Gov. Jennifer Granholm announced a $2 billion plan intended to diversify Michigan’s economy and add nearly 72,000 new jobs, as she stood before the state Legislature last night for her third annual State of the State address.
Michigan has lost thousands of manufacturing jobs and has been plagued with an unemployment rate consistently above the national average during Granholm’s tenure. The state’s gradual shift from a manufacturing-based economy to one based on technology and service jobs has taken its toll on Michigan because the state was not ready to transition between sectors, Granholm said.
“We need to solve, in the next few years, a problem that is 30 years in the making,” Granholm said.
Part of her solution is to ask voters to amend the state constitution to allow Michigan to use $2 billion in bonds to invest broadly in economic initiatives, such as technology to make cars run cleaner.
The governor offered few details of how the $2 billion would be spent, something that state Republicans said worried them.
“What I heard tonight was extremely, extremely troubling,” State Senate Majority Leader Ken Sikkema of Wyoming said. “We were handed a speech today called ‘Jobs Today, Jobs Tomorrow.’ What I heard was ‘debt today, debt tomorrow.’ ”
Michigan’s constitution stipulates that the state may borrow money from the public so long as there is a specific purpose to which the funds shall be devoted — details Granholm has not yet offered. Speaker of the House Craig DeRoche of Novi took issue with the cost of the proposal.
“I’m alarmed at the willingness to mortgage the future of our children and grandchildren for Michigan,” DeRoche said. He and Sikkema said that the proposal is too large of a “bet” to place on the future of the economy.
But the $2 billion initiative is not the only solution Granholm proposed for Michigan’s uncertain economic future. She said that the future health of Michigan’s economy will depend largely on how well state residents are educated.
“Today, all children in Michigan must grow up knowing their education must not end in high school,” Granholm said. The largest determinant of individual wealth is a college education, according to the final report of the Cherry Commission on Higher Education and Economic Growth — created by Granholm and headed by Lt. Gov. John Cherry.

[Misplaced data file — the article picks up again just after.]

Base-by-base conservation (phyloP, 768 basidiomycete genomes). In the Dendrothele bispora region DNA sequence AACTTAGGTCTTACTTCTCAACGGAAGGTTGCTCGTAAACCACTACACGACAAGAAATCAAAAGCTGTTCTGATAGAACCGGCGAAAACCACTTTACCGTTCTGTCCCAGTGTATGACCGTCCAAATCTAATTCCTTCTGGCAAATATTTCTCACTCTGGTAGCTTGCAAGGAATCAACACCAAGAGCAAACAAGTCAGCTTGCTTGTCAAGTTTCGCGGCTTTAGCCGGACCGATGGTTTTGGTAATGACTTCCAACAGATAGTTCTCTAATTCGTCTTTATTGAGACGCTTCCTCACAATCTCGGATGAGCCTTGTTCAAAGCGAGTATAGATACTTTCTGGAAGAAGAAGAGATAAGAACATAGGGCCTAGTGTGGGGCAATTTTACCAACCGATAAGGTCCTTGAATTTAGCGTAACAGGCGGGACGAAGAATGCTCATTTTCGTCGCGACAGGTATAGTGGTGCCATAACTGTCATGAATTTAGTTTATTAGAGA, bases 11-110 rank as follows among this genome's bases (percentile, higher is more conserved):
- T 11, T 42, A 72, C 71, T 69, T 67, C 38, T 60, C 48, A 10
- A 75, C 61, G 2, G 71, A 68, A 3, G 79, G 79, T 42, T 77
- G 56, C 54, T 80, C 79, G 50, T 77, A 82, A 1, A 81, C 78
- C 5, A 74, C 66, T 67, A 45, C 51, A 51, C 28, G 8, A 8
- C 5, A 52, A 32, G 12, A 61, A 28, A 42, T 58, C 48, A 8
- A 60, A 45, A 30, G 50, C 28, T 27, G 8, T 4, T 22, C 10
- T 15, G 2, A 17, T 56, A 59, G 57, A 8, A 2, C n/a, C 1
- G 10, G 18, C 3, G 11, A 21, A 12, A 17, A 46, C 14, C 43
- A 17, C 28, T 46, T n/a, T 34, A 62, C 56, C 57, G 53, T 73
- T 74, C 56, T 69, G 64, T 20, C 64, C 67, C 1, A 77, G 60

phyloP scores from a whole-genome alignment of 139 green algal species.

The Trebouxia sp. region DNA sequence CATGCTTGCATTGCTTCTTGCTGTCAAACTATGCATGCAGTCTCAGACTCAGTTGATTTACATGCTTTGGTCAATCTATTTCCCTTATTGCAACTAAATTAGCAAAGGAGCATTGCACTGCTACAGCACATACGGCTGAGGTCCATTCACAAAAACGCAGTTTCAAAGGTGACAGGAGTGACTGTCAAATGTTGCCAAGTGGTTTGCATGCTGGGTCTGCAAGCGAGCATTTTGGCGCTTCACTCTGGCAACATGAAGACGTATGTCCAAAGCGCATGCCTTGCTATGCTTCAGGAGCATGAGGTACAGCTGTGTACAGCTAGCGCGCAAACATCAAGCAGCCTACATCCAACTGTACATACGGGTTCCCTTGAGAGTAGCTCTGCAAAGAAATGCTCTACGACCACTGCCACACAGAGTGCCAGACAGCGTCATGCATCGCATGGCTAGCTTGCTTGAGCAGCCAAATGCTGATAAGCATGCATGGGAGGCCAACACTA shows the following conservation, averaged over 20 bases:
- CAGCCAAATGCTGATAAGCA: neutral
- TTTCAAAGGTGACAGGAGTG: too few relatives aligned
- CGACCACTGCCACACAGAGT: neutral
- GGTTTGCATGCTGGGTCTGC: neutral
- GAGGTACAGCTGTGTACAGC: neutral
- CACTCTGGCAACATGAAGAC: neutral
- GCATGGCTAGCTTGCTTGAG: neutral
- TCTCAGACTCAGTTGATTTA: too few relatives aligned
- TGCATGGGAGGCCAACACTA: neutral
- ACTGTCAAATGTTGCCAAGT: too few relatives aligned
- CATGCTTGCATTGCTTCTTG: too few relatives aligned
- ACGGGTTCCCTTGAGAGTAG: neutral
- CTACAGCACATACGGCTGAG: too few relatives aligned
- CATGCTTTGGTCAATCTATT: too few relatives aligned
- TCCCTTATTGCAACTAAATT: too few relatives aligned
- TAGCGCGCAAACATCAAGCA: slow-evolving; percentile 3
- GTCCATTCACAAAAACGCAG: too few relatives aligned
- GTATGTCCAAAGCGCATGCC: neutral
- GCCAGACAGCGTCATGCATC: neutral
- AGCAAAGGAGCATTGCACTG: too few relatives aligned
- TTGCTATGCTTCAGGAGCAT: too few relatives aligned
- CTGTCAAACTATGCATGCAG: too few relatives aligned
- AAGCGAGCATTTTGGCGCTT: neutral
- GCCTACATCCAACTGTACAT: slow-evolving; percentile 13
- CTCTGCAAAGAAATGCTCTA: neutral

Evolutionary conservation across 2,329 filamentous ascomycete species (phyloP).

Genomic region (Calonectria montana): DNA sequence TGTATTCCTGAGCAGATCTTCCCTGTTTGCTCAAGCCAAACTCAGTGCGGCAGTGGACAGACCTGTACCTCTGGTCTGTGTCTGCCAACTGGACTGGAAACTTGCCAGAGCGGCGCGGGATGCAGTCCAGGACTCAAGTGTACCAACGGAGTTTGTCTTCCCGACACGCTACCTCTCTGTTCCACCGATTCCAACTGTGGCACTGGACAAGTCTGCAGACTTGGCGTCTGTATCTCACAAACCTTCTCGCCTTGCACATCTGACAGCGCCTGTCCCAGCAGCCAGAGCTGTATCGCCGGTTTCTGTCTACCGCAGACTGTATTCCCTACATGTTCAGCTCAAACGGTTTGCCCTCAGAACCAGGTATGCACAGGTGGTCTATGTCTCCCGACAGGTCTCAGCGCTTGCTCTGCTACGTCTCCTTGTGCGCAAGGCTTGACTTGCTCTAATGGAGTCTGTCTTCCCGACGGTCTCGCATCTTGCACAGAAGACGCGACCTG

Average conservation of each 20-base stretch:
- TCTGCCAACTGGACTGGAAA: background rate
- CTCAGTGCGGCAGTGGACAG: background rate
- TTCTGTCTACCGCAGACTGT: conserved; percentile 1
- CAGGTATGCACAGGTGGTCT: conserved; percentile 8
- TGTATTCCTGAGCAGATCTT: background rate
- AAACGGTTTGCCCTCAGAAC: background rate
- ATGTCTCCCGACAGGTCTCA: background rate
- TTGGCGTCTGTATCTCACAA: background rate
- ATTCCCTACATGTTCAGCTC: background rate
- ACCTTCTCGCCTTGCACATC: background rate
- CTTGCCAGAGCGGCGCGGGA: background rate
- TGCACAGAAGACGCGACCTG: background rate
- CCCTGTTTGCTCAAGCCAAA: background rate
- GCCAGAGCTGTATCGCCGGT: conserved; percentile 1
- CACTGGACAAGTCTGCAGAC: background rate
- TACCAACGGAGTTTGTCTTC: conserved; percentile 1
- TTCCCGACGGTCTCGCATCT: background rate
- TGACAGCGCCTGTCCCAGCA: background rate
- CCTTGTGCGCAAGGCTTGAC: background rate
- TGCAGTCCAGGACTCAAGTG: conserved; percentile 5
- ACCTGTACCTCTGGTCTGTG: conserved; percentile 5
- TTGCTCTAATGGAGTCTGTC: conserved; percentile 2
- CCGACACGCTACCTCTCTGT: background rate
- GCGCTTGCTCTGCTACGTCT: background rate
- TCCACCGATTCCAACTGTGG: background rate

The commission, which University President Mary Sue Coleman was a commissioner on, was charged with giving recommendations on how to double the number of college graduates in Michigan over the next decade. The commission recommended that the state improve access to higher education and create an attitude among parents and students that higher education is necessary to get a job.
To achieve both goals, Granholm said she plans to create a new college merit award to replace the current award given to students who perform well on state standardized tests. The new $4,000 award would be available to college and technical school students in 2009, after they have finished two years of post-secondary education. By giving money to students after they have completed some amount of higher education, Granholm said she hopes to extend education for more students beyond their high school graduation.
The new award would replace the current award that was first administered under the Michigan Educational Assessment Program but has continued after Granholm and the state legislature eliminated the MEAP last month.
Sikkema said he believed the new award would encourage fewer high school graduates to enroll in college because the old award was a “deciding factor” in whether some graduates would enroll and be able to pay for college out of high school.
Michigan is ranked 44th in states whose 25- to 34-year-old populations have a bachelor’s degree or higher — the age group that will shoulder the ongoing transition of the state economy from manufacturing to high-tech and service jobs.